Molecular characteristics of inherited breast tumors
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KeywordsBreast Cancer BRCA2 Mutation Carrier Breast Cancer Susceptibility Copy Number Gain Sporadic Breast Cancer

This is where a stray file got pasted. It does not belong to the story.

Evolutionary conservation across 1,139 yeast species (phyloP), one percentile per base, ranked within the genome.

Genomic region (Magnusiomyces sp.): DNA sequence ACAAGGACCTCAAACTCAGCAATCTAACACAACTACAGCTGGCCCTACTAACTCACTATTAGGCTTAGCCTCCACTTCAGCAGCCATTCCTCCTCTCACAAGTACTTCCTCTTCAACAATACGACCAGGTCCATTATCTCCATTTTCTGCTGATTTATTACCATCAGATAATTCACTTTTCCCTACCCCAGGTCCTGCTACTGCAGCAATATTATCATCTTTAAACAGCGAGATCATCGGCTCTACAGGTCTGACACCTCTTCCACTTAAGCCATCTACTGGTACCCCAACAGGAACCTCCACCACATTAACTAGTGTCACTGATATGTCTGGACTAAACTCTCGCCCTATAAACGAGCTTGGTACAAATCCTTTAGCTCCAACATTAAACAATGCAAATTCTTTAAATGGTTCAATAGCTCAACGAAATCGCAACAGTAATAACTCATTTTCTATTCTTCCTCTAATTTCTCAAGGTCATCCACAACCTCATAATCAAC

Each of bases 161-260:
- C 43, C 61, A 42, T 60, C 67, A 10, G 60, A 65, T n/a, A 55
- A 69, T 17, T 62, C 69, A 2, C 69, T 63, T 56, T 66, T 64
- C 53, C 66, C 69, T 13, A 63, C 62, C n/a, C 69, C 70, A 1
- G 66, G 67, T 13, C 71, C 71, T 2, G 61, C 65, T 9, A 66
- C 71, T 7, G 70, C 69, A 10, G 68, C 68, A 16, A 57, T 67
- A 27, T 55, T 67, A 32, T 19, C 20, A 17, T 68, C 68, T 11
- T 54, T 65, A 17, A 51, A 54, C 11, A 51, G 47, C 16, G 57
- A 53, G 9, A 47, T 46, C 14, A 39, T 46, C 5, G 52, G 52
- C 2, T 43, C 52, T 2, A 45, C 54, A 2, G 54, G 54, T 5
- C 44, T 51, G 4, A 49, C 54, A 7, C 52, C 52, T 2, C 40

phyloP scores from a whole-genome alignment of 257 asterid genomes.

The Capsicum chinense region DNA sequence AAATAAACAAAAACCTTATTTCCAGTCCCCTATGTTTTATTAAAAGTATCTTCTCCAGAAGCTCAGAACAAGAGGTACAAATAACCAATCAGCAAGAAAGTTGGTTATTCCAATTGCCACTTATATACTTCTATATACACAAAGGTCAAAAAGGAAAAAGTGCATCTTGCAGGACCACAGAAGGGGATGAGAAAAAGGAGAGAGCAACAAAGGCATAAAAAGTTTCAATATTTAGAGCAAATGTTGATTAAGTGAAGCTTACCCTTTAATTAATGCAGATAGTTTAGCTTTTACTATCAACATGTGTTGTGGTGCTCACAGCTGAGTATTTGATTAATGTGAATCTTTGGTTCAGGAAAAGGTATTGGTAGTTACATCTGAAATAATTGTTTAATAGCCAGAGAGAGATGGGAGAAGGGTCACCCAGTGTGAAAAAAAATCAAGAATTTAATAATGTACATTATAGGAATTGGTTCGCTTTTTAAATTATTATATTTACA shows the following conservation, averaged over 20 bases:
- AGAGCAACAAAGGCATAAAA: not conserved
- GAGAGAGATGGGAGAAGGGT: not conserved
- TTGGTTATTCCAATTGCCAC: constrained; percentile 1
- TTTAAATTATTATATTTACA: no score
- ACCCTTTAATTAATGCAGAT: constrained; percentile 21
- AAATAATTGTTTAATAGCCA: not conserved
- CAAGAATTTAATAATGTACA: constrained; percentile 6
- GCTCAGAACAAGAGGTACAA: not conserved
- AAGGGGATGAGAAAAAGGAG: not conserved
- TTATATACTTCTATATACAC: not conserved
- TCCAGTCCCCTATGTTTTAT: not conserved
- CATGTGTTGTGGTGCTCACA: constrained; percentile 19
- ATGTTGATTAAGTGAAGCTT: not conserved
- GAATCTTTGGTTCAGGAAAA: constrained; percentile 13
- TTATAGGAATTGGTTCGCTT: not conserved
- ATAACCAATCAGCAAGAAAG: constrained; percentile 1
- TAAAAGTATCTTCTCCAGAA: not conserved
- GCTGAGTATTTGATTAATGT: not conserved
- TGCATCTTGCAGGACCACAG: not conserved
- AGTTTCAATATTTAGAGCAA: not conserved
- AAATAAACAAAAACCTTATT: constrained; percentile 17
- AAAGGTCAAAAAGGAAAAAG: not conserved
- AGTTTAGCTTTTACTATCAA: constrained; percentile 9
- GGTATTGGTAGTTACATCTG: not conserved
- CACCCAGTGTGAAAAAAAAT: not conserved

Germline mutations in genes involved in DNA double-strand break repair (DSBR) and DNA damage-induced checkpoint activation are associated with chromosomal breakage syndromes and (breast) cancer predisposition. These genes include TP53, CHK2, ATM, NBS1, Mre11 and the two major breast-cancer susceptibility genes BRCA1 and BRCA2. Breast tumors from BRCA1 and BRCA2 mutation carriers have explicit histopathological features and genetic alterations, distinct from other forms of inherited (BRCAx) and sporadic breast cancer. This suggests that transformation of DSBR-deficient cells follows abrogation of specific cell-cycle control and apoptosis mechanisms, and results in genetic instability and tumor progression along distinguishable pathways. Comparative genomic hybridization (CGH) analysis may give hints to the location of such genes by showing frequent loss of chromosome 4, 5q, 12q, 13q and Xq in BRCA1 tumors, and of 1p, 3p, 6q, 8p, 9p, 11q, 13q and Xq in BRCA2 tumors. Frequent copy number gains are seen at 1q, 6p, 8q, 10p, 16p and 17q in BRCA1 tumors, and at 1q, 8q, 16p, 17q, 19 and 20q in BRCA2 tumors. By extending the analyses to the level of gene expression, using cDNA microarrays containing 6500 sequence-verified human genes or ESTs, we have shown that BRCA1 and BRCA2 tumors can be separated into distinct clusters by multi-dimensional scaling and hierarchical dendrogram analysis of expression data. Genes consistently up or downregulated in each group of inherited breast cancer have been identified, and will be evaluated as diagnostic tools in new sets of tumors, also on the level of protein expression. The presumably heterogeneous group of BRCAx breast tumors exhibits, in general, a less aggressive phenotype, being typically of low malignant grade and steroid receptor-positive status. Further characterisation of gene alteration and expression profiles in these tumors may be used as a complement to traditional linkage analysis in the search for additional breast cancer susceptibility genes.